Traveling Outside the US with Unpaid IRS Tax Debts? Update on IRS Passport Revocation.
Updated: Jun 14, 2020
Does the IRS really the power to revoke or deny the issuance or renewal of a US taxpayer’s passport? The answer is yes. Under the Fixing America’s Surface Transportation (FAST) Act of 2015, the IRS may certify that a taxpayer with seriously delinquent tax debts should not receive a newly issued or renew a passport, and the Department of State generally will follow the IRS certification. The IRS certification may also result in revocation of a passport. The FAST Act defines what is a seriously delinquent tax debt and provides specific exceptions to seriously delinquent tax debt definition that allow taxpayers to receive or renew their passport.
What is an IRS Seriously Delinquent Tax Debt?
A seriously delinquent tax debt is generally defined as an unpaid, legally enforceable and assessed Federal tax liability of an individual totaling more than $52,000 (including interest and penalties) for which a Notice of Federal Tax Lien has been filed and all administrative remedies under IRC § 6320 have lapsed or been exhausted or a levy has been issued. Various penalties may apply, including failure to file, failure to pay, underpayment of estimated taxes and other penalties. Penalties for substantial underpayment of tax or fraud may result in higher maximum penalty amounts. Taxpayers may find that substantial penalties and interest may cause an initial tax assessment of $25,000, for example, may result in a total tax debt of more than $52,000 after penalties and interest have accrued over numerous years. Further, the IRS would likely file a Notice of Federal Tax Lien against a taxpayer’s property for such a large debt. If a taxpayer ignores notices or fails to timely respond to IRS notices, administrative remedies may be lost, and by that point a levy notice would likely be issued. At this point, a taxpayer with large delinquent tax debts would likely need to review the exceptions to issuing or renewing a passport.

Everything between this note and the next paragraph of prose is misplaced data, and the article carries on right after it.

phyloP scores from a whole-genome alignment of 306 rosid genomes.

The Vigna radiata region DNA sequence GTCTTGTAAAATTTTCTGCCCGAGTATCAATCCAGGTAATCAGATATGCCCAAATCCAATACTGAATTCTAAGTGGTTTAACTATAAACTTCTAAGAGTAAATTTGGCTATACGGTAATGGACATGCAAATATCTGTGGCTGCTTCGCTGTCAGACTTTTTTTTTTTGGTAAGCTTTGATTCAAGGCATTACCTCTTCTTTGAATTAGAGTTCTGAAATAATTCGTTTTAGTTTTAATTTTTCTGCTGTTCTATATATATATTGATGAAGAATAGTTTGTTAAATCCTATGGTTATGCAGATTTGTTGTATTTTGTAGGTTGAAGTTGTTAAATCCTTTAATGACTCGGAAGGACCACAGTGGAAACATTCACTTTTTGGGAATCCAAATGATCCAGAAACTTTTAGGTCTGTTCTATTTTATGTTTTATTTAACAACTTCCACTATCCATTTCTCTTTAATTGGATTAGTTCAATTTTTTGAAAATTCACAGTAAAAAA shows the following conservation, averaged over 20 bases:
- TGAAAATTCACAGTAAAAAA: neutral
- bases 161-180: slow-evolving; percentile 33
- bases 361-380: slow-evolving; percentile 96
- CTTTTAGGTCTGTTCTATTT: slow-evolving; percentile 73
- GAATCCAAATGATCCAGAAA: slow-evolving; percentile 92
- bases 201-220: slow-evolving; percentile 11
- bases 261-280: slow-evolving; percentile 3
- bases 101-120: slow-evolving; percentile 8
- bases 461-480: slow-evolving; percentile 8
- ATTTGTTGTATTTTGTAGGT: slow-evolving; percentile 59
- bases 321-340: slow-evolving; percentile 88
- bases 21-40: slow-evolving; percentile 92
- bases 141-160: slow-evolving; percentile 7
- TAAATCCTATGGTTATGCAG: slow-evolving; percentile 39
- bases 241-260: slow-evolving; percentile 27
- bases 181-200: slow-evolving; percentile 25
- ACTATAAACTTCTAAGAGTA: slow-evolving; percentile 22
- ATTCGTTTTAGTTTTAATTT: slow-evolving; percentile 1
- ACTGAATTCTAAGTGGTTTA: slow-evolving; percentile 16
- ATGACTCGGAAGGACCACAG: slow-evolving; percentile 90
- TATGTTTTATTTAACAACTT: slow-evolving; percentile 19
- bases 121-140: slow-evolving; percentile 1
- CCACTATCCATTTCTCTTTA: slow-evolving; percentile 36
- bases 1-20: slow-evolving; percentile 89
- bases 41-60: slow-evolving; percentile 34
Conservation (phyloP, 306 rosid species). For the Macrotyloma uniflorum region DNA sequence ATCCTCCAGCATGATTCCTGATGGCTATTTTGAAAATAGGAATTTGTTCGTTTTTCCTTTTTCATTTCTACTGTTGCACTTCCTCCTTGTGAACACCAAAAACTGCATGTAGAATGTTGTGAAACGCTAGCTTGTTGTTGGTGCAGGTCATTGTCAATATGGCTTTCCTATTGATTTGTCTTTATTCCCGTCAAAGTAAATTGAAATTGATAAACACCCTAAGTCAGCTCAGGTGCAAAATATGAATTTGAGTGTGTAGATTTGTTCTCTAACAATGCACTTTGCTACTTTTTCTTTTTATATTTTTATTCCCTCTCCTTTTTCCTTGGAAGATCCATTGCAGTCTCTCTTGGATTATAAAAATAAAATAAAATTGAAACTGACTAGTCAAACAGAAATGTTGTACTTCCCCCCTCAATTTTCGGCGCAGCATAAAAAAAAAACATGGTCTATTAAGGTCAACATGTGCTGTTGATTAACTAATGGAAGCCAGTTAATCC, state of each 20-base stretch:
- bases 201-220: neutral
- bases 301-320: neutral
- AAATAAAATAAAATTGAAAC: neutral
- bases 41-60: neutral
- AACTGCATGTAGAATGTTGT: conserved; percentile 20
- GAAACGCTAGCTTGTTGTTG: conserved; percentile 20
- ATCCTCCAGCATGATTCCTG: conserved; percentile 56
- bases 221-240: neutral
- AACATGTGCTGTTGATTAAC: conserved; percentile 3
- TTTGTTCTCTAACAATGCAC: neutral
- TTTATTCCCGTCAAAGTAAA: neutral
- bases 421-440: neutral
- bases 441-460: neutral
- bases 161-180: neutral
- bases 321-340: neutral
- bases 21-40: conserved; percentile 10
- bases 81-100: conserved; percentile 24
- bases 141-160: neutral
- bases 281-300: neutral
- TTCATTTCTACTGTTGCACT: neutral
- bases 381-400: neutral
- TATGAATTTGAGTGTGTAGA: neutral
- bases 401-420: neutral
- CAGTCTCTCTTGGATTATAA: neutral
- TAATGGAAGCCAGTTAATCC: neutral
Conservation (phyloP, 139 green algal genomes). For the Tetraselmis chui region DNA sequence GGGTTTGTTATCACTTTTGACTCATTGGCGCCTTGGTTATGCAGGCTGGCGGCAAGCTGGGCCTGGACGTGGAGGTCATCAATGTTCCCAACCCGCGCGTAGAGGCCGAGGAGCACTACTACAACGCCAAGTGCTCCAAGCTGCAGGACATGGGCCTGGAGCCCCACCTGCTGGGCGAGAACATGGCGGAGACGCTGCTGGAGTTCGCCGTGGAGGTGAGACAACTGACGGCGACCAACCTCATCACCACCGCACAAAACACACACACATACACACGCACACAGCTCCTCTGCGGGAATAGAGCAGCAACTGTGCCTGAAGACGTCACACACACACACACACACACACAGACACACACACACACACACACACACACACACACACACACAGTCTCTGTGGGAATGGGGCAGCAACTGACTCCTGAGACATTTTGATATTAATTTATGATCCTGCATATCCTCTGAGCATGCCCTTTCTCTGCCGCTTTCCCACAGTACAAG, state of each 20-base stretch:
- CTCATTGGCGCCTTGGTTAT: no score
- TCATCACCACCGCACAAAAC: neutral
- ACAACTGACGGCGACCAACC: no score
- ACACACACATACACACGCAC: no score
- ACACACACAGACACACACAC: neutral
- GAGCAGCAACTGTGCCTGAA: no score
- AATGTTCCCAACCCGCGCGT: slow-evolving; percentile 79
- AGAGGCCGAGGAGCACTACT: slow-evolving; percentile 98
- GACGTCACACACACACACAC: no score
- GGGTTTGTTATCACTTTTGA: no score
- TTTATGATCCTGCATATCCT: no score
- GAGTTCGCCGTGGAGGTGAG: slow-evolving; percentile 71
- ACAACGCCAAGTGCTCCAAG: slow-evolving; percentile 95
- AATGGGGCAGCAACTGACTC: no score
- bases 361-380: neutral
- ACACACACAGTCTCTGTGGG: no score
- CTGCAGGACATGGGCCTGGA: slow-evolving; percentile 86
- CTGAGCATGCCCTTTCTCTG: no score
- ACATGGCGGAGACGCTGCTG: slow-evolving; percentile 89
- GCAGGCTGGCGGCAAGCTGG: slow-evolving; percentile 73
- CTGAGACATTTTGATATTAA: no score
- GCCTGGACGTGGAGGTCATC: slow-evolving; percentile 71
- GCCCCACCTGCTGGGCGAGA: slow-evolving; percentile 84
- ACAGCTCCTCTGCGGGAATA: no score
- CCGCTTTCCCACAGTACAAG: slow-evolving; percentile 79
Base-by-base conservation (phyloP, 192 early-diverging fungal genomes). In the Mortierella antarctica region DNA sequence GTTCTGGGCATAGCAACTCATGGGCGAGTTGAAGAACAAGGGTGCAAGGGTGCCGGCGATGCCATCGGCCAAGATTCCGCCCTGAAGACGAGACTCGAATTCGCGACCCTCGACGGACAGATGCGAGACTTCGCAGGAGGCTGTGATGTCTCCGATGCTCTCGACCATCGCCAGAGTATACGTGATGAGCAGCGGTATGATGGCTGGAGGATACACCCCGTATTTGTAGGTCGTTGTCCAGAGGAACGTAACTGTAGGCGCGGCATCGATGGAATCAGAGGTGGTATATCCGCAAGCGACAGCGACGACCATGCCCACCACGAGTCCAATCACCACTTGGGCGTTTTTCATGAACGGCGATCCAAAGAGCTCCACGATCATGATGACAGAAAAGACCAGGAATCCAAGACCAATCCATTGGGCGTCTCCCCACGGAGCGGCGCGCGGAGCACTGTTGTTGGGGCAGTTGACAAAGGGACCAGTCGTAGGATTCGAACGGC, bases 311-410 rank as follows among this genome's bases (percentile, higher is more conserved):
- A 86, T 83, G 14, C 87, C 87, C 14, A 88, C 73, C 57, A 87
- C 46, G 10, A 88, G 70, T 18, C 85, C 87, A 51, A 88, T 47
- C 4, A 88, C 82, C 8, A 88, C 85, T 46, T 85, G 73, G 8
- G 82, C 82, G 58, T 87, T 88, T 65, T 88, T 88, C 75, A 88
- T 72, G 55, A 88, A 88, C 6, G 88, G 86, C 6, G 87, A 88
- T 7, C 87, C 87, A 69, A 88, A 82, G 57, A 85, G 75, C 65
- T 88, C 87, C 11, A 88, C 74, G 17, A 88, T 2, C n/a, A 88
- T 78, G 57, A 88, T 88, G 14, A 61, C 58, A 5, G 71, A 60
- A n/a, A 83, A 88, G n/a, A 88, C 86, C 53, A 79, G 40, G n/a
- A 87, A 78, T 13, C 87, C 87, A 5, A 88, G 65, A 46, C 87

Are There Exceptions to US Passport Revocation for Seriously Delinquent Debt?
The exceptions provided by the statute generally apply when specific actions are taken by a taxpayer to resolve the delinquent tax debts. Among these actions are a taxpayer who is current on an accepted installment agreement related to the delinquent tax debts, a taxpayer who is currently paying on an accepted offer in compromise or settlement agreement, a taxpayer currently in bankruptcy, a taxpayer in currently not collectible status, a taxpayer who has applied for innocent spouse relief, and a taxpayer who is currently using administrative means to challenge a levy. These are the more common exceptions, but there are others to consider.
Are You at Risk of IRS Passport Revocation? Next Steps.
Taxpayers who satisfy an exception may not receive expedited review automatically. The IRS will reverse the notification to the Department of State within 30 days to allow a passport to be issued or renewed. A taxpayer generally must still qualify for a one of the programs to either reduce or full pay the delinquent tax debts over time. This may not be immediately possible for some taxpayers and is subject to the IRS review process. Taxpayers with delinquent tax debts who have concerns related to the status of their passports or need immediate help reversing a revoked passport can contact attorney Andrew Steiger at Steiger Tax Law via email (andrew.steiger@steigertaxlaw) or (248) 259-6367 for a free consultation.